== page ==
Unexplored regions of Japan・Iya Valley and the tale of the Heike hidden between vine bridges.

Deep in the mountains of Western Tokushima Prefecture, lies a place called “Iya” - an area full of unspoiled nature, and considered to be one of Japan’s top three remote regions. Iya is a popular tourist destination not only for its hot springs, but also for providing visitors with a unique experience that cannot otherwise be found in urban areas. And finally, amongst the dense forests hangs the famous Vine Bridge stretching across the Iya River.

Watch out! Crossing the swaying Vine Bridges of Kazurabashi. 

The Vine Bridge, called “Kazurabashi”, hangs 14 metres above the surface of the Iya River. Designated as a National Important Tangible Folk Cultural Property, it is 2 metres wide and 45 metres long. It takes a lot of guts to cross the swaying bridge to reach the other side! Take a look at the photo of the bridge and you might get an idea of how it might sway.

Although suspended on both ends, it is almost certain that the vine bridge will sway when crossing. The bridges are made out of Kiwi Vines (Actinidia Arguta), and during the daytime it is possible to cross from one side to the other. Each plank of wood is spaced out wide, and every step you take causes the bridge to sway - it’s an absolute thrill ride! There is plenty of excitement to be had just by crossing this bridge surrounded by the unspoilt nature of Iya, but as a matter of fact, there is a legend hidden between the ropes of Kazurabashi.

The Legend of Heike hidden between the Kazurabashi…!

The material used to construct the vine bridges is called the “Kiwi Vine” (Actinidia Arguta), which, compared with other plants, has a strong and hardy quality. However, as you can see from how the bridge sways from side to side, it does not have the same solidity as wood for example, and could be considered as an unsuitable material for a bridge. So, what was the specific reason for using Kiwi Vine? It is said that the answer lies within the legend of the Heike, hidden amongst the forests of Iya.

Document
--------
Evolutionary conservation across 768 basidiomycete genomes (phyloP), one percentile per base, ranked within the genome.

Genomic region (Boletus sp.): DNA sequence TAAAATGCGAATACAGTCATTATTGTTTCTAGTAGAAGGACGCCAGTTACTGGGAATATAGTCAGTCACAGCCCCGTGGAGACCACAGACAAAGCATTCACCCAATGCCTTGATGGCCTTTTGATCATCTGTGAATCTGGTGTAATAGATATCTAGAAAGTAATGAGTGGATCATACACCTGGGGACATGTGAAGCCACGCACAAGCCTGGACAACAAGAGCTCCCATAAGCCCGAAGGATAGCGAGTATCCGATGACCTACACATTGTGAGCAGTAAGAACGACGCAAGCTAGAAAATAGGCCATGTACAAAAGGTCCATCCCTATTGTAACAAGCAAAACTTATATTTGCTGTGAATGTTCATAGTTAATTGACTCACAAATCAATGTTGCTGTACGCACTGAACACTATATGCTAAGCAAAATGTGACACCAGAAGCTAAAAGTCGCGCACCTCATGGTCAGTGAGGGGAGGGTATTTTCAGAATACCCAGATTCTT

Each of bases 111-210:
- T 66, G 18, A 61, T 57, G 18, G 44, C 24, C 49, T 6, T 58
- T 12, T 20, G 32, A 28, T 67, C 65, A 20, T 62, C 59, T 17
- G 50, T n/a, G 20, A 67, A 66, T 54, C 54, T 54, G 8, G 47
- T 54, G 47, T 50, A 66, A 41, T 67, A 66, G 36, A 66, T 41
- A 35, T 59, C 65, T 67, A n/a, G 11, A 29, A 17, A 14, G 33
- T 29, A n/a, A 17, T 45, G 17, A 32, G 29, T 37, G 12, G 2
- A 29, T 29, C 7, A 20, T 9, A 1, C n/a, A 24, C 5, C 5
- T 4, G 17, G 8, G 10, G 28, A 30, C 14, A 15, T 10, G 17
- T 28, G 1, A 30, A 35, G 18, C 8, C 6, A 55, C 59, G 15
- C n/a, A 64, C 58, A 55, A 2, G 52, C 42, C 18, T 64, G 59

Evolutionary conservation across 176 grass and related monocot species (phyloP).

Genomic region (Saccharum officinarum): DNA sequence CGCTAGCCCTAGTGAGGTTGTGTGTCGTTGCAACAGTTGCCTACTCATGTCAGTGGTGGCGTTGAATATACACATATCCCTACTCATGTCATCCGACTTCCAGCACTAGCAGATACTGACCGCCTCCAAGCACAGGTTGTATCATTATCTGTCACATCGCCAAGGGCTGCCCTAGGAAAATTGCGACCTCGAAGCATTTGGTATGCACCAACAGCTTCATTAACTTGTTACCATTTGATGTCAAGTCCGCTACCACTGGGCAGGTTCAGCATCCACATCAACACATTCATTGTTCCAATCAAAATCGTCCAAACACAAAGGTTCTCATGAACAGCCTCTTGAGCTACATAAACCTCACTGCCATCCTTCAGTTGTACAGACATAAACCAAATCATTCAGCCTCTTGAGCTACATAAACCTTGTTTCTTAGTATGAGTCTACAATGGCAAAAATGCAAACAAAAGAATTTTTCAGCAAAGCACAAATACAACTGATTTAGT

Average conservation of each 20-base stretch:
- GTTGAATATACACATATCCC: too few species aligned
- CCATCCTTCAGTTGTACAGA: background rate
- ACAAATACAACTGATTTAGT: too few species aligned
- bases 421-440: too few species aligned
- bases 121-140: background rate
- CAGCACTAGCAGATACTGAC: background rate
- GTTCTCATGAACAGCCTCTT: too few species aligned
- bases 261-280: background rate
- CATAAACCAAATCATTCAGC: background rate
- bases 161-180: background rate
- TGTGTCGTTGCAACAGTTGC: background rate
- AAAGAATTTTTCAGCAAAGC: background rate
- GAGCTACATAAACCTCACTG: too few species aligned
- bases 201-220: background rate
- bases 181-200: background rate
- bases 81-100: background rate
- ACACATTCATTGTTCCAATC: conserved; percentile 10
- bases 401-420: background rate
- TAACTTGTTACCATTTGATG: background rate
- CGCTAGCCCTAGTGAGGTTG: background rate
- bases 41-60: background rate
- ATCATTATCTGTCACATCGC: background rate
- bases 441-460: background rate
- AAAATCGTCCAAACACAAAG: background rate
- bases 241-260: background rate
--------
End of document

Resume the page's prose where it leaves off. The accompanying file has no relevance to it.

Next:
The legend begins in 1185, during the “Battle of Yashima”, fought between the Minamoto Clan and the Heike Clan. It is thought that the Heike Clan fled to the deep mountains of Iya after they were defeated in battle. The Kazurabashi is one of the remaining pieces of evidence of their life in Iya.
As the defeated Heike Clan fled from the pursuing Minamoto Clan, a great danger remained that the enemy could invade their new home. The Heike Clan built bridges using the “Kiwi Vine” so that they could easily be cut, in case of an imminent enemy attack.

Additionally, situated near the Kazurabashi is the “Biwa-no-Taki” (Biwa Waterfall), where it is said that defeated soldiers would play the Biwa Flute to each other as a form of comfort. It is a powerful spot where the Heike Clan would gather strength to recover from their defeat.
It is just a legend, so whether to believe it or not is up to you, but for Japanese history fans Iya is certainly worth seeing!

The double vine bridges - explore more untouched beauty!

There were originally 13 Vine Bridges, but now only three remain. One is Kazurabashi, associated with the tale of the Heike Clan mentioned above. With hotels and restaurants in the area, it could be considered a little touristy for some visitors. The remaining two bridges, called the “Oku Iya Double Vine Bridges”, are located in the deeper region of Iya, called “Oku-Iya”. The untouched nature surrounding the two bridges in Oku-Iya is incredibly beautiful in comparison with the main Kazurabashi. Personally, we would recommend to skip visiting the main Kazurabashi and go instead to the Double Vine Bridges. There are camping grounds in the area, so it’s the perfect place to escape the summer heat!

This summer, why not discover Iya and learn more about the tale of the Heike Clan?